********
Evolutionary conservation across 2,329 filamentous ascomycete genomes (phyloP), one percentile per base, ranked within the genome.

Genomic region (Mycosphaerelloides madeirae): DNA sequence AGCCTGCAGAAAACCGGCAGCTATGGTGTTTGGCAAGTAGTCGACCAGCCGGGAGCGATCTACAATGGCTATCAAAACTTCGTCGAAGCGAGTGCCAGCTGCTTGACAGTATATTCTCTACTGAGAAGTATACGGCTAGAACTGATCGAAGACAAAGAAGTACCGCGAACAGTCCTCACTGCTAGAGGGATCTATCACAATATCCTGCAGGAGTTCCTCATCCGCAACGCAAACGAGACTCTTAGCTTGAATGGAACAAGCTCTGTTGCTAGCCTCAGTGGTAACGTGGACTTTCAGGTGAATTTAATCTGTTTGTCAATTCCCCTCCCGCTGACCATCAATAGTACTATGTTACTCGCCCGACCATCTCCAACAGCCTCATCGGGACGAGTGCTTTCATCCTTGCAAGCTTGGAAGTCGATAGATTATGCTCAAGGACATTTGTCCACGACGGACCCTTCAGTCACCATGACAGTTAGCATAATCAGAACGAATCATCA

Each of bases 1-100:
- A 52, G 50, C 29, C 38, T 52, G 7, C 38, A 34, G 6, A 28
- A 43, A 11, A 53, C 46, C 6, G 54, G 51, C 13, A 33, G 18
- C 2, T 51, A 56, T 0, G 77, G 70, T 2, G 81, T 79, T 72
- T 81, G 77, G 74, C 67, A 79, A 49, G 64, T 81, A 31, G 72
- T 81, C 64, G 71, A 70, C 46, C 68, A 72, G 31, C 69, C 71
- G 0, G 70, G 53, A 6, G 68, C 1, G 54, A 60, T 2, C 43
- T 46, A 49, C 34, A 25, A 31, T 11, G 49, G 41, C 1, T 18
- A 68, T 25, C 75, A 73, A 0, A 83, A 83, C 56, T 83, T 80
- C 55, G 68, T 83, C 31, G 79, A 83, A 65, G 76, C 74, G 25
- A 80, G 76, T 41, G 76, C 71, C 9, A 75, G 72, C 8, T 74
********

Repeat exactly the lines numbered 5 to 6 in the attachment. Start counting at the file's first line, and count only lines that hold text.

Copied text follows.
- A 43, A 11, A 53, C 46, C 6, G 54, G 51, C 13, A 33, G 18
- C 2, T 51, A 56, T 0, G 77, G 70, T 2, G 81, T 79, T 72